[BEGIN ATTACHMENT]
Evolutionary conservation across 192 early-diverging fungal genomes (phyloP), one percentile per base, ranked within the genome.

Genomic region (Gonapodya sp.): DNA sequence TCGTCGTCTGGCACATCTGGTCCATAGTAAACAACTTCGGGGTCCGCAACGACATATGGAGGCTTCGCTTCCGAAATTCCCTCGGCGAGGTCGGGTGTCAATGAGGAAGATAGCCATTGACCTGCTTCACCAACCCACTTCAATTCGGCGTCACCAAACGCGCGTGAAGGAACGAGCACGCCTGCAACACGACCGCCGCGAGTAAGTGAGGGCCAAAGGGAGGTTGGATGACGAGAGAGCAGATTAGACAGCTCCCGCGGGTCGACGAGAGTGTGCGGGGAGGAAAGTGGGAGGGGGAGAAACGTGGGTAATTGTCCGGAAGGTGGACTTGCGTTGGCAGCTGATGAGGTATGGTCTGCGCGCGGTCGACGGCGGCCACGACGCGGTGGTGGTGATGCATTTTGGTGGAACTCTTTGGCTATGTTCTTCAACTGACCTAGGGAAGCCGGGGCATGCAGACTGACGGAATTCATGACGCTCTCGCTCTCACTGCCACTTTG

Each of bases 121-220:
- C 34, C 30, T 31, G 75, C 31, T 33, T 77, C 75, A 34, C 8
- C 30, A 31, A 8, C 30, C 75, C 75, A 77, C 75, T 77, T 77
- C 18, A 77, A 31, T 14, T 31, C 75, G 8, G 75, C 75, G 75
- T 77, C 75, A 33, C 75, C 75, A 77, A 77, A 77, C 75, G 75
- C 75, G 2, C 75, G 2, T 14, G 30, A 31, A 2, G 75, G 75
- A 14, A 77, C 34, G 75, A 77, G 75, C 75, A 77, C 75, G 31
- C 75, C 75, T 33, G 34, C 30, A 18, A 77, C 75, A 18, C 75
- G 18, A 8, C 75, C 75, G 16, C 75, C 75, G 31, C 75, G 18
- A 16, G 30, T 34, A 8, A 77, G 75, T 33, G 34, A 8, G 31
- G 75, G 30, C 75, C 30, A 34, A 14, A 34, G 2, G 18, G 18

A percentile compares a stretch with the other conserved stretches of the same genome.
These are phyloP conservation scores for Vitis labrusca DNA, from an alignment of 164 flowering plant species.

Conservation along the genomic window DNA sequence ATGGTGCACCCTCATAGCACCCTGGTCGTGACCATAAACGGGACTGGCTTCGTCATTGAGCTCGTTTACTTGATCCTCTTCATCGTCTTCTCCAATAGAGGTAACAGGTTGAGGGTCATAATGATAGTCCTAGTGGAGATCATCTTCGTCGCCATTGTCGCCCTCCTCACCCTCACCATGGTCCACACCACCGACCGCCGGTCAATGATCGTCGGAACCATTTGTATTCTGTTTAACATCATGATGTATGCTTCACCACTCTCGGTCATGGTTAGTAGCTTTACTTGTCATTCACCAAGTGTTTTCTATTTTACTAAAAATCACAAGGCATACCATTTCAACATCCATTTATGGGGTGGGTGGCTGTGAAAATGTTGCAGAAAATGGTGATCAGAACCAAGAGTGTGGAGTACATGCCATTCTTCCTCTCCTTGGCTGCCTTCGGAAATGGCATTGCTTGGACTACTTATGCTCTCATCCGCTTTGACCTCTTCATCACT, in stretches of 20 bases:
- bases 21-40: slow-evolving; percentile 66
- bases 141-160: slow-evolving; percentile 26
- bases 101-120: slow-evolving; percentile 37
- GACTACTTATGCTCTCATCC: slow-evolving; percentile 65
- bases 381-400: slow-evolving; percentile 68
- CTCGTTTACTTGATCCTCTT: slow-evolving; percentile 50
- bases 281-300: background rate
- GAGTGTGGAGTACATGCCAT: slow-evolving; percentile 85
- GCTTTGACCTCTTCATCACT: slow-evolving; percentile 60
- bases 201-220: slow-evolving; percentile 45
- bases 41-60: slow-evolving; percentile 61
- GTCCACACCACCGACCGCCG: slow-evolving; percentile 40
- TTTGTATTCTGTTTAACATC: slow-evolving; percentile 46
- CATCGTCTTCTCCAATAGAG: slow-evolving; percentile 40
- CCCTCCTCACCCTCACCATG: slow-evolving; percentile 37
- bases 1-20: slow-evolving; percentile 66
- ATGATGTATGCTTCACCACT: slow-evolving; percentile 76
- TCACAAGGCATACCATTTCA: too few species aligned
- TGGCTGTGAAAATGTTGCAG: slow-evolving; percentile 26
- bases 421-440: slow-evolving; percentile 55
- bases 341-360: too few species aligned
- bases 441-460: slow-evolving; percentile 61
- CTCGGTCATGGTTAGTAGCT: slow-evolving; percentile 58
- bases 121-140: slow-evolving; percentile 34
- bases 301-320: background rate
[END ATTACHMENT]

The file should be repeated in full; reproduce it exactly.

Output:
Evolutionary conservation across 192 early-diverging fungal genomes (phyloP), one percentile per base, ranked within the genome.

Genomic region (Gonapodya sp.): DNA sequence TCGTCGTCTGGCACATCTGGTCCATAGTAAACAACTTCGGGGTCCGCAACGACATATGGAGGCTTCGCTTCCGAAATTCCCTCGGCGAGGTCGGGTGTCAATGAGGAAGATAGCCATTGACCTGCTTCACCAACCCACTTCAATTCGGCGTCACCAAACGCGCGTGAAGGAACGAGCACGCCTGCAACACGACCGCCGCGAGTAAGTGAGGGCCAAAGGGAGGTTGGATGACGAGAGAGCAGATTAGACAGCTCCCGCGGGTCGACGAGAGTGTGCGGGGAGGAAAGTGGGAGGGGGAGAAACGTGGGTAATTGTCCGGAAGGTGGACTTGCGTTGGCAGCTGATGAGGTATGGTCTGCGCGCGGTCGACGGCGGCCACGACGCGGTGGTGGTGATGCATTTTGGTGGAACTCTTTGGCTATGTTCTTCAACTGACCTAGGGAAGCCGGGGCATGCAGACTGACGGAATTCATGACGCTCTCGCTCTCACTGCCACTTTG

Each of bases 121-220:
- C 34, C 30, T 31, G 75, C 31, T 33, T 77, C 75, A 34, C 8
- C 30, A 31, A 8, C 30, C 75, C 75, A 77, C 75, T 77, T 77
- C 18, A 77, A 31, T 14, T 31, C 75, G 8, G 75, C 75, G 75
- T 77, C 75, A 33, C 75, C 75, A 77, A 77, A 77, C 75, G 75
- C 75, G 2, C 75, G 2, T 14, G 30, A 31, A 2, G 75, G 75
- A 14, A 77, C 34, G 75, A 77, G 75, C 75, A 77, C 75, G 31
- C 75, C 75, T 33, G 34, C 30, A 18, A 77, C 75, A 18, C 75
- G 18, A 8, C 75, C 75, G 16, C 75, C 75, G 31, C 75, G 18
- A 16, G 30, T 34, A 8, A 77, G 75, T 33, G 34, A 8, G 31
- G 75, G 30, C 75, C 30, A 34, A 14, A 34, G 2, G 18, G 18

A percentile compares a stretch with the other conserved stretches of the same genome.
These are phyloP conservation scores for Vitis labrusca DNA, from an alignment of 164 flowering plant species.

Conservation along the genomic window DNA sequence ATGGTGCACCCTCATAGCACCCTGGTCGTGACCATAAACGGGACTGGCTTCGTCATTGAGCTCGTTTACTTGATCCTCTTCATCGTCTTCTCCAATAGAGGTAACAGGTTGAGGGTCATAATGATAGTCCTAGTGGAGATCATCTTCGTCGCCATTGTCGCCCTCCTCACCCTCACCATGGTCCACACCACCGACCGCCGGTCAATGATCGTCGGAACCATTTGTATTCTGTTTAACATCATGATGTATGCTTCACCACTCTCGGTCATGGTTAGTAGCTTTACTTGTCATTCACCAAGTGTTTTCTATTTTACTAAAAATCACAAGGCATACCATTTCAACATCCATTTATGGGGTGGGTGGCTGTGAAAATGTTGCAGAAAATGGTGATCAGAACCAAGAGTGTGGAGTACATGCCATTCTTCCTCTCCTTGGCTGCCTTCGGAAATGGCATTGCTTGGACTACTTATGCTCTCATCCGCTTTGACCTCTTCATCACT, in stretches of 20 bases:
- bases 21-40: slow-evolving; percentile 66
- bases 141-160: slow-evolving; percentile 26
- bases 101-120: slow-evolving; percentile 37
- GACTACTTATGCTCTCATCC: slow-evolving; percentile 65
- bases 381-400: slow-evolving; percentile 68
- CTCGTTTACTTGATCCTCTT: slow-evolving; percentile 50
- bases 281-300: background rate
- GAGTGTGGAGTACATGCCAT: slow-evolving; percentile 85
- GCTTTGACCTCTTCATCACT: slow-evolving; percentile 60
- bases 201-220: slow-evolving; percentile 45
- bases 41-60: slow-evolving; percentile 61
- GTCCACACCACCGACCGCCG: slow-evolving; percentile 40
- TTTGTATTCTGTTTAACATC: slow-evolving; percentile 46
- CATCGTCTTCTCCAATAGAG: slow-evolving; percentile 40
- CCCTCCTCACCCTCACCATG: slow-evolving; percentile 37
- bases 1-20: slow-evolving; percentile 66
- ATGATGTATGCTTCACCACT: slow-evolving; percentile 76
- TCACAAGGCATACCATTTCA: too few species aligned
- TGGCTGTGAAAATGTTGCAG: slow-evolving; percentile 26
- bases 421-440: slow-evolving; percentile 55
- bases 341-360: too few species aligned
- bases 441-460: slow-evolving; percentile 61
- CTCGGTCATGGTTAGTAGCT: slow-evolving; percentile 58
- bases 121-140: slow-evolving; percentile 34
- bases 301-320: background rate